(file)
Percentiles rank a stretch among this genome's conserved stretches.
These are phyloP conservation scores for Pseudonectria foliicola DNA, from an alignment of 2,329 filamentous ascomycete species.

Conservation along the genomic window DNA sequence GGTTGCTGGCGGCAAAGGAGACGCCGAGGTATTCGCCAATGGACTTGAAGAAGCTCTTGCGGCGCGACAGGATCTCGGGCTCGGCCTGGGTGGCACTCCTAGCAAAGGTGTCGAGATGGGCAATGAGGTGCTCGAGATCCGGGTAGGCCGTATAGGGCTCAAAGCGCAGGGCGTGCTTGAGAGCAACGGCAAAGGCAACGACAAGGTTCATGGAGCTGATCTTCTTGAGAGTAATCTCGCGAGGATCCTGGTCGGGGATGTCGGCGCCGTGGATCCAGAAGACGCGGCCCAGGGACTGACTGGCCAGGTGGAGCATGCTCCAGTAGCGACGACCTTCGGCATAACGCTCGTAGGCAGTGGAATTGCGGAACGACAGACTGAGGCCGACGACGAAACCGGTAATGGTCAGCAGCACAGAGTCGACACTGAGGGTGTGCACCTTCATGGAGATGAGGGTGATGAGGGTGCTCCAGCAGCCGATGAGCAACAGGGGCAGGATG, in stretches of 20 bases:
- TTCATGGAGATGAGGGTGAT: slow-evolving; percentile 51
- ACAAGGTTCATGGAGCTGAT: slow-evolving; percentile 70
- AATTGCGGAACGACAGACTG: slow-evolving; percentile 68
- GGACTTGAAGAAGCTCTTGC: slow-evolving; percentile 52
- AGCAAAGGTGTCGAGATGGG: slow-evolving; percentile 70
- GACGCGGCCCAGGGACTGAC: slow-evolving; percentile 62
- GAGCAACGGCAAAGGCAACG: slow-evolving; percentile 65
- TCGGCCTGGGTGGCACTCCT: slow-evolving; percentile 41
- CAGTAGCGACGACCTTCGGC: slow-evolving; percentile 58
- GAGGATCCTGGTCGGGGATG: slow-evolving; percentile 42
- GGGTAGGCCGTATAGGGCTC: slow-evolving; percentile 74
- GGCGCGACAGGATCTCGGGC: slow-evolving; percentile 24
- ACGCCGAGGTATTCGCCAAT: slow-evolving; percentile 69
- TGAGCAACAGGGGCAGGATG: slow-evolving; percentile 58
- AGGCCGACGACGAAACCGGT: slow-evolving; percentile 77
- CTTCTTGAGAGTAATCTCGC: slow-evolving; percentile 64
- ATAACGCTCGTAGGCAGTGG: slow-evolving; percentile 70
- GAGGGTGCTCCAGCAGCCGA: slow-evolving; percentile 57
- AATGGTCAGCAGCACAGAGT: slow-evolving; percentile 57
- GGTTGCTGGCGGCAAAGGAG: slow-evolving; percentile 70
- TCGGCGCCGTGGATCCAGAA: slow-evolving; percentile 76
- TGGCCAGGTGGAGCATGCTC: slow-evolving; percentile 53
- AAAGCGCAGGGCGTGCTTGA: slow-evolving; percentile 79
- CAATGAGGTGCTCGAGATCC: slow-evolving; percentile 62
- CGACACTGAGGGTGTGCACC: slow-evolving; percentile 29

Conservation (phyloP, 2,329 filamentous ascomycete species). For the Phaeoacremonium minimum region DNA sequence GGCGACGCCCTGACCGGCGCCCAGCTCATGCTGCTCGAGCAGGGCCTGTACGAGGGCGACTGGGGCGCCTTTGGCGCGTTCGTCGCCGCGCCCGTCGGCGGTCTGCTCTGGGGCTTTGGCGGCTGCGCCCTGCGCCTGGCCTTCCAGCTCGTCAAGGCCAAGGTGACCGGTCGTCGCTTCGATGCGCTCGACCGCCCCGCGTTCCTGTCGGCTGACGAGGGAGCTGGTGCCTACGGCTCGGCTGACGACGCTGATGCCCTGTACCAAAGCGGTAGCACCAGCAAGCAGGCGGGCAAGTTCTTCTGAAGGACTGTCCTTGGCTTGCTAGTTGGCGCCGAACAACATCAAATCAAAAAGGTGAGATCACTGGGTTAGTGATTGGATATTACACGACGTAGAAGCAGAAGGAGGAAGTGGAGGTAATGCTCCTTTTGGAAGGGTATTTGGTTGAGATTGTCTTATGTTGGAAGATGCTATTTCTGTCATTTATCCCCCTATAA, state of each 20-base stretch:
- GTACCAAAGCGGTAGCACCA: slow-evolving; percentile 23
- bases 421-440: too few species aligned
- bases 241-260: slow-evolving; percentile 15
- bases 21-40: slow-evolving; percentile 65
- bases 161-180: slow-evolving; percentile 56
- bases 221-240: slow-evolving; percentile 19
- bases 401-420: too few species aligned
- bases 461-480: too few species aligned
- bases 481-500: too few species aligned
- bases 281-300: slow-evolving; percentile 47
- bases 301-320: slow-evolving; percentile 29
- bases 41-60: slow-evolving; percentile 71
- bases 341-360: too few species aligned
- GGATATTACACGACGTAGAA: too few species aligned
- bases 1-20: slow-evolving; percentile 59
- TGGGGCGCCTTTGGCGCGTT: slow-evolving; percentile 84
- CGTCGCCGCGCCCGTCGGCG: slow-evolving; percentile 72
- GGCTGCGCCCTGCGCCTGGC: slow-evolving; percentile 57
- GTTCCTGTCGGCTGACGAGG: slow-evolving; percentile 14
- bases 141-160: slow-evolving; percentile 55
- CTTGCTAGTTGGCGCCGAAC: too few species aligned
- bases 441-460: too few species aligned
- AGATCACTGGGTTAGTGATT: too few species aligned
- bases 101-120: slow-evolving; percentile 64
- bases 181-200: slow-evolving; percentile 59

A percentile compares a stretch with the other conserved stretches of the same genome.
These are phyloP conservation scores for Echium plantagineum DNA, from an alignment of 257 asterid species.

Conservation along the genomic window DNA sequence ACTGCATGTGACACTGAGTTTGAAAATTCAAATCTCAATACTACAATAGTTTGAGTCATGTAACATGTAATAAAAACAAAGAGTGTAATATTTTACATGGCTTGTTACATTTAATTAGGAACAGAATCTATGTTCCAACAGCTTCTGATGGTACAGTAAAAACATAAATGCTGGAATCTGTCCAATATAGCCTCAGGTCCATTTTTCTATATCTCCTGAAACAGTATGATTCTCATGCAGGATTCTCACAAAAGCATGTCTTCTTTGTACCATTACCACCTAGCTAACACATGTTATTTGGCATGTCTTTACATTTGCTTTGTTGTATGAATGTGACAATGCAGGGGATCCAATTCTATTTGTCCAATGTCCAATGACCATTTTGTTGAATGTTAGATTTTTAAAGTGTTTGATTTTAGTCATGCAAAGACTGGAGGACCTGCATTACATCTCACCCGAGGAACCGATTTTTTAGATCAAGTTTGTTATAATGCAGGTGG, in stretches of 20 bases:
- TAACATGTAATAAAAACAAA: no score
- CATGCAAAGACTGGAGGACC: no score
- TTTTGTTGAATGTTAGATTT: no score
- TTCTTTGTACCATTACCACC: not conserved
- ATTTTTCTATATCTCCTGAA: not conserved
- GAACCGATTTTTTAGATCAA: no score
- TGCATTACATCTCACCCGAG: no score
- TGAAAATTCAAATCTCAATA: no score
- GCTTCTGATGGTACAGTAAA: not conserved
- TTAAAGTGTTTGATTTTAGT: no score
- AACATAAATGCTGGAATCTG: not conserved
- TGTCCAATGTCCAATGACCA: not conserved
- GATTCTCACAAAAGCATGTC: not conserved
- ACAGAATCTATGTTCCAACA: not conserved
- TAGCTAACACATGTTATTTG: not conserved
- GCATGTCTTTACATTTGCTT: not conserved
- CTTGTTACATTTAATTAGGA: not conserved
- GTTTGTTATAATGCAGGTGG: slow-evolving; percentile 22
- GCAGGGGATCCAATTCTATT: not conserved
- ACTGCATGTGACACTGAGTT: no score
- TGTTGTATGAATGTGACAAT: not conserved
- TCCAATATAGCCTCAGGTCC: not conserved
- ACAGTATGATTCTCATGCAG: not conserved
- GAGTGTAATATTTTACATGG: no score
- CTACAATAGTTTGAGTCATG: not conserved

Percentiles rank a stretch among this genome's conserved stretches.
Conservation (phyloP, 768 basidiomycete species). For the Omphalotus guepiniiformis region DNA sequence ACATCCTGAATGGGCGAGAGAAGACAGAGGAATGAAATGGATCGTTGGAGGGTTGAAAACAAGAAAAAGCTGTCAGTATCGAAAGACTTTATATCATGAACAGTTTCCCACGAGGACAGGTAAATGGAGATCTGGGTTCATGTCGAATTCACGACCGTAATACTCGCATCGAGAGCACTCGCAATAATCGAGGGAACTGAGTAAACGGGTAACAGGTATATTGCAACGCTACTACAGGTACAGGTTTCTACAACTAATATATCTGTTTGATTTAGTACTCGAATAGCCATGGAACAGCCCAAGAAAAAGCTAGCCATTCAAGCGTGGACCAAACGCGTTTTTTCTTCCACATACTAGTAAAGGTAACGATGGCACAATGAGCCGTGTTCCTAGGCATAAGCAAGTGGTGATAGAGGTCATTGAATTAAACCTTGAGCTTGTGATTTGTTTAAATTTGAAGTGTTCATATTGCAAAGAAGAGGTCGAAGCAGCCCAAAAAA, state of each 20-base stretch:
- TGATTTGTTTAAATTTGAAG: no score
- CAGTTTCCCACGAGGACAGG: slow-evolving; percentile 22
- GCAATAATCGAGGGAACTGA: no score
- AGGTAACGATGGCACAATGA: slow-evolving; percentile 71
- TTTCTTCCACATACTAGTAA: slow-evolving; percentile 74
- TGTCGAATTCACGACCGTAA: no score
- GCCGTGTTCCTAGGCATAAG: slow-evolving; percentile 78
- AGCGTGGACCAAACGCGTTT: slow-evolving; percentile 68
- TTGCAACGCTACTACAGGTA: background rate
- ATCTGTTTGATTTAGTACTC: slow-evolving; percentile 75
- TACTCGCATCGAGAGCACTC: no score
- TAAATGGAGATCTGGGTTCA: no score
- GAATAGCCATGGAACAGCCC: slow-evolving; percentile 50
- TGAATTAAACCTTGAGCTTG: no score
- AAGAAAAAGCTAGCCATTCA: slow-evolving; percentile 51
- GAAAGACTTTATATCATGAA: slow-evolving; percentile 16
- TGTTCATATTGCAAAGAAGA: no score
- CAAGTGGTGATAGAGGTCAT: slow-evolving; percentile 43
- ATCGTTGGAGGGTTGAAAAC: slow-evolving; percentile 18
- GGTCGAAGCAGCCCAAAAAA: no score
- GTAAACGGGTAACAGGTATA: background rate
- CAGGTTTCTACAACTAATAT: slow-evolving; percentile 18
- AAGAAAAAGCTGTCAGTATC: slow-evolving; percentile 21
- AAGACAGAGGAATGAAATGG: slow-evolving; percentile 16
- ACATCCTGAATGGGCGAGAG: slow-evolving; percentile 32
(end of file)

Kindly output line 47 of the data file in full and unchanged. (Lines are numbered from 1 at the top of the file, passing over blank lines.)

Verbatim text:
- GGCTGCGCCCTGCGCCTGGC: slow-evolving; percentile 57